We are thrilled that It’s a Wrap, the third and final instalment in the ‘Waiting for Callback’ Trilogy, is upon us! It’s a great pick for our older writers, and an instant hit with anyone who dreams of a future in the limelight. We caught up with co-authors of the series, Perdita (Mum) and Honor (daughter) Cargill to talk about collaboration, shared parent-child creativity, and hindsight…
Ice breaker! As a literary double-act of sorts, who are your favourite famous duos?
You’ve mentioned “ice” so of course all we can think about is Ben and Jerry… OK, definitely not Romeo and Juliet because that didn’t end well, and not Sherlock Holmes and Watson (because equal collaborations are much better than boss-and-sidekick ones). Maybe Shaggy and Scooby Doo? They had a pretty equal partnership we feel.
Another literary mother-daughter double act that springs to mind is Zizou Corder, author of the Lionboy trilogy – also known as Louisa Young and Isabel Adomakoh Young. What do you think it is about parent-child collaboration that makes for good storytelling?
Parents and children tell each other stories all the time. They make each other laugh and wonder at the things they make up; shared stories grow out of conversations. We always had long running and frankly odd make-believe sagas of one sort or another on the go (with far-from-realistic plot lines, and usually involving accents). In one way, writing these shared stories down is just taking it one step further. One of the hardest things about collaborating is feeling exposed when you share work, and that’s much easier when you already know each other very well – you’ve been doing it for years.
Has it been a smooth ride, sharing such a close home, creative and work life?
This question made us laugh! No! Nothing is ever a completely smooth ride. We’re mum and daughter, we have loads of squabbles but weirdly, very rarely over writing. Maybe because it’s not personal? We get really stuck in to changing and redrafting each other’s writing, but it’s not like criticising what someone is wearing – this is really constructive.
And we’ve worked out the way which works best for us: we gossip the plot together and then go and write separately and email each other (home is London, but Honor is at Uni in Oxford). Jodi Picoult and her daughter, Samantha Van Leer, say they work together all day long in the same room – we would KILL each other! But seriously, we do have a lot of fun and it’s lovely having someone to share it all with.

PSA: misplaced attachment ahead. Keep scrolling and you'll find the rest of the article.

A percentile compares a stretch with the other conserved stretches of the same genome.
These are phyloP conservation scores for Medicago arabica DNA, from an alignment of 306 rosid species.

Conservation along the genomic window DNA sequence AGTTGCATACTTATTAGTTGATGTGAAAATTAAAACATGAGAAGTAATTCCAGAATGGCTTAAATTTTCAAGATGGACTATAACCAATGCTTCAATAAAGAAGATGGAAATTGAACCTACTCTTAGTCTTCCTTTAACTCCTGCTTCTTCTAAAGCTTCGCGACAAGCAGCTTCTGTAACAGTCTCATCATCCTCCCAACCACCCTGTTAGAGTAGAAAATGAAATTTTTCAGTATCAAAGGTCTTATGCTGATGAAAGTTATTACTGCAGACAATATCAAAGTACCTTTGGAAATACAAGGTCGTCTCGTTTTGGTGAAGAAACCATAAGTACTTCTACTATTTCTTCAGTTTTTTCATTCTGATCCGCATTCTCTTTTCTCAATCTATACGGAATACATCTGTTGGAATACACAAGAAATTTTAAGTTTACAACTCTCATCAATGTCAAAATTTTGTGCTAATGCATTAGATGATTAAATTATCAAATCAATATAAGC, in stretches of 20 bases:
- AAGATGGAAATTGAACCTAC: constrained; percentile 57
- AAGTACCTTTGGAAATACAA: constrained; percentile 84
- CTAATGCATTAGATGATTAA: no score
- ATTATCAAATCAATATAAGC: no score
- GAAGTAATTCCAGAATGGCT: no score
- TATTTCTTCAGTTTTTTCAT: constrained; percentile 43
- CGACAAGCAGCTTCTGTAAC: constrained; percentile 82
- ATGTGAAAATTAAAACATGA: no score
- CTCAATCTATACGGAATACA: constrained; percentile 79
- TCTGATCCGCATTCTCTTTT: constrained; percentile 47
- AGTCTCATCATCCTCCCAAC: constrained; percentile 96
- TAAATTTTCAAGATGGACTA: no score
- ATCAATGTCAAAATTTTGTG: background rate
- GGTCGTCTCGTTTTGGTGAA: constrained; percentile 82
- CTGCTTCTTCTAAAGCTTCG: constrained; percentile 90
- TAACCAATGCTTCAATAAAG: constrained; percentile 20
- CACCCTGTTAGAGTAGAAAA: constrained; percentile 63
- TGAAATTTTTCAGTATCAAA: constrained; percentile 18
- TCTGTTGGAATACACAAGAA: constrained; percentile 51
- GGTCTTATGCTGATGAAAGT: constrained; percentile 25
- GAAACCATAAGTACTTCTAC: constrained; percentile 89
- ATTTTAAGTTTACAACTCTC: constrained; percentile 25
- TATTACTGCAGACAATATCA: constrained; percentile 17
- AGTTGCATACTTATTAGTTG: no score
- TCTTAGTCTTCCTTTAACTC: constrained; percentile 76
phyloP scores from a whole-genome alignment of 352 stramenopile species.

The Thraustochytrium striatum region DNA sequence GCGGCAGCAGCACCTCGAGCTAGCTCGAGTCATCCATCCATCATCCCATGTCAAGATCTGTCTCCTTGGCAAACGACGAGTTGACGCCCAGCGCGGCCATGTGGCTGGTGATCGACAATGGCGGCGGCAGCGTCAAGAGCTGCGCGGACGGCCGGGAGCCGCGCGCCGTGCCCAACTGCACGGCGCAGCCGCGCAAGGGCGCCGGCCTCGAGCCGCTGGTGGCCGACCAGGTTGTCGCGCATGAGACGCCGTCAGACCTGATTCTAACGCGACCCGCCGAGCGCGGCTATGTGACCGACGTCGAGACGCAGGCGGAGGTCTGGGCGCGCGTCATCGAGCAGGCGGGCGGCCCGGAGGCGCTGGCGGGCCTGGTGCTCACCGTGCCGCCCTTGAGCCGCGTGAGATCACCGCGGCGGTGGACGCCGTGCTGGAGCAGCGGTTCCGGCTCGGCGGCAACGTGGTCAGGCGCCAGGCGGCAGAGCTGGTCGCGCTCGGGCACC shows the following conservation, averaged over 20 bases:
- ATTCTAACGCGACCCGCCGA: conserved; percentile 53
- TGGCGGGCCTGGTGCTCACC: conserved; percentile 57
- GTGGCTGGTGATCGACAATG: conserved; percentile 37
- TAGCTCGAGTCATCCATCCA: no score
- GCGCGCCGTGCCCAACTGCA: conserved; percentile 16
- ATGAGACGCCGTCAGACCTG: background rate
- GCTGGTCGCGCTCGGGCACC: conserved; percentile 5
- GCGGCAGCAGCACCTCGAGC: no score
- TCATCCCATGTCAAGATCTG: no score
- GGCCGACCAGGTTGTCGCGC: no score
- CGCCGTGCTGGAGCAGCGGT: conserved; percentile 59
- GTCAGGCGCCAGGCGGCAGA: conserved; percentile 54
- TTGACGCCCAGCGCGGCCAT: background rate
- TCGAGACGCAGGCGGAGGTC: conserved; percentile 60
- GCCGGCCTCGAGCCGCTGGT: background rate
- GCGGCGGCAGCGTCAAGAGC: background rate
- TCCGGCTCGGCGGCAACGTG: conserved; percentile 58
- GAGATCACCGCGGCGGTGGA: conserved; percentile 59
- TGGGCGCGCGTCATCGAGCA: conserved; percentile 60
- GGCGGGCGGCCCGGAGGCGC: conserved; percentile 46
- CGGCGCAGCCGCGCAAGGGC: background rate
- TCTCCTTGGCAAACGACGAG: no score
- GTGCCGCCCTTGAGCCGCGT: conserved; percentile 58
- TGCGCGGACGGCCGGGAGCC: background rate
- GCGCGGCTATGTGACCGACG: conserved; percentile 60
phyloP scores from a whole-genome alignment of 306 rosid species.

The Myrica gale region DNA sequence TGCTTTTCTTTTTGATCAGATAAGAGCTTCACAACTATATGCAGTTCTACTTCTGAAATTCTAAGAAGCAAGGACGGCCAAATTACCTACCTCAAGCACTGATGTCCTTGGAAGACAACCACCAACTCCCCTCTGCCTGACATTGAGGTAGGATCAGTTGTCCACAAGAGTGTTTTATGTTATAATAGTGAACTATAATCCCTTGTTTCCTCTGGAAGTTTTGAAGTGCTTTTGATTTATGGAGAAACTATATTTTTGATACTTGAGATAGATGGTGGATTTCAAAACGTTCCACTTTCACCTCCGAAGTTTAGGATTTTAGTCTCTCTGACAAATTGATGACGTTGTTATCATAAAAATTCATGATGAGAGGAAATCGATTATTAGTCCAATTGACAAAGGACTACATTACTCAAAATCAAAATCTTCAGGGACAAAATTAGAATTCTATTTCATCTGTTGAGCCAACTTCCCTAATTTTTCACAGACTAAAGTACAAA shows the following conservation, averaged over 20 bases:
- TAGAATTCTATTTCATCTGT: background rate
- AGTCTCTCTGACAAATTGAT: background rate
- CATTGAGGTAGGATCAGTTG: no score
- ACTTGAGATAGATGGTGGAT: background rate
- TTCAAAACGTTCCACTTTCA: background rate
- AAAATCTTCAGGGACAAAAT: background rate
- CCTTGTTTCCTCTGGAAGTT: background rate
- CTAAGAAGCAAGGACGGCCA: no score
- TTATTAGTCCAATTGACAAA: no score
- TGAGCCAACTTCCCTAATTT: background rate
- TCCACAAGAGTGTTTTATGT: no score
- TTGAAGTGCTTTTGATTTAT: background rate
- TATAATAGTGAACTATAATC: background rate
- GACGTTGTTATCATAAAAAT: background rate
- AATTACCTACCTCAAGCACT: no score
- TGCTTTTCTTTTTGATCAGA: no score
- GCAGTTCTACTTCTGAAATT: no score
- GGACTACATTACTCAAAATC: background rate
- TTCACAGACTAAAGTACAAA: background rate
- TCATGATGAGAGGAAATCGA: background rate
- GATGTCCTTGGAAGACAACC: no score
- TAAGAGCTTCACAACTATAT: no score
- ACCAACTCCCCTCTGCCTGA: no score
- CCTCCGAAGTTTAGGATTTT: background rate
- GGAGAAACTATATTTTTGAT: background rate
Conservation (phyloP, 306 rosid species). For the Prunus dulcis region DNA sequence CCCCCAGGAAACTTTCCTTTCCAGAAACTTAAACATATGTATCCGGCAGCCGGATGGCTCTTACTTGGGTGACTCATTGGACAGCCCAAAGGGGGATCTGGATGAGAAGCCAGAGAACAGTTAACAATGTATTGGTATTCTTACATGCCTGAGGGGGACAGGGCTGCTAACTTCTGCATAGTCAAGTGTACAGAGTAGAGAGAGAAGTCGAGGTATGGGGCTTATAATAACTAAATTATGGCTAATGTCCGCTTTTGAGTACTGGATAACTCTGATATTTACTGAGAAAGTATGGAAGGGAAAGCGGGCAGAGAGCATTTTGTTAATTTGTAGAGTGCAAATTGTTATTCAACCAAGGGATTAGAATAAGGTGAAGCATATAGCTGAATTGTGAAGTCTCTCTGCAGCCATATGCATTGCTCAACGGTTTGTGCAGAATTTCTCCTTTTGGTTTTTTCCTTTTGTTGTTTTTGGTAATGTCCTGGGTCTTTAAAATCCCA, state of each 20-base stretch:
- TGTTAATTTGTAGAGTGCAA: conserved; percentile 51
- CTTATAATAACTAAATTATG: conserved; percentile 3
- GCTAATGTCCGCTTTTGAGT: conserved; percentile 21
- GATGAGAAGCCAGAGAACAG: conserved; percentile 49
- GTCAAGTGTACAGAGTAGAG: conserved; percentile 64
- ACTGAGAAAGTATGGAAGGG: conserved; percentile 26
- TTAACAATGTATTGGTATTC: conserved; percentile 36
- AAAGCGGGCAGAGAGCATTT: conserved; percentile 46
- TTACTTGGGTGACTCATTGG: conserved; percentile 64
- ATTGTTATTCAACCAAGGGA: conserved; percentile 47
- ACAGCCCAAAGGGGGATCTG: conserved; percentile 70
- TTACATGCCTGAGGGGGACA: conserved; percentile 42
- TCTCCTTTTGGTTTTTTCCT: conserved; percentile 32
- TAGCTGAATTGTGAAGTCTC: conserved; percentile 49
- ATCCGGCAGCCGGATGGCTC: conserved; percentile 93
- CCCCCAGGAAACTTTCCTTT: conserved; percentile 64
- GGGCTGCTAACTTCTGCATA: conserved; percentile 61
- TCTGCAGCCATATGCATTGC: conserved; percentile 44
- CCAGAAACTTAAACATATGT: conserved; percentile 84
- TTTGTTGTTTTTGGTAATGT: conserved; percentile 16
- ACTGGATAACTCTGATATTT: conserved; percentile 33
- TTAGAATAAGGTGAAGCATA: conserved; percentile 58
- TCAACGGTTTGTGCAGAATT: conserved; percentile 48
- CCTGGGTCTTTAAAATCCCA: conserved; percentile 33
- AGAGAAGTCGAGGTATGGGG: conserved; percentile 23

Do you have any top tips for collaborating on creative work?
- Listen to each other (it won’t be fun if it’s just one person being pushy about every decision).
- Be honest with each other, but don’t forget to be nice!
- Play to your strengths. (E.g. Honor is dyslexic, so when it comes to spelling and grammar, she’s at a disadvantage, but dialogue is her very favourite thing.)
- Don’t feel that you have to write side by side with someone, agreeing every word in perfect harmony! There are lots of ways to collaborate, try and find what works for you. Experiment.
- Don’t forget that, even if you’re writing on your own, it’s good to get used to showing people your work and seeking help and advice. Every single published author, whether they say they collaborate or not, gets lots of help before their book hits the shelves. Even JK Rowling has an editor!
Most of our young writers are at primary school; if you could go back in time and give one piece of writing advice to yourself at that age, what would it be?
Perdita: I’d tell myself to have fun experimenting. To try writing lots of different things – sad and funny, ghost stories and mysteries, poems and plays.
Honor: I loved making up stories at school but because I’m dyslexic and a terrible speller, my work used to come back covered in red pen. I would tell myself not to stress, and that the stories were what mattered the most (and I’d award myself a whole packet of Oreos for not giving up).
You can find out more about the ‘Waiting for Callback’ series, Perdita and Honor at their website.
Libby Norman is a practicing writer and performance artist based in London and the South West of England, making work within live art and experimental writing scenes. Having first started working with Chelsea Young Writers as a Teaching Assistant and now behind the scenes within Social Media and Digital Outreach, she understands how CYW operates from the ground up, and loves writing content specifically tailored to our wonderful community of young writers and their parents/guardians. Libby holds a First Class Honours degree in Performance Arts from the Royal Central School of Speech and Drama, and is currently studying for a Masters degree in Poetic Practice at Royal Holloway.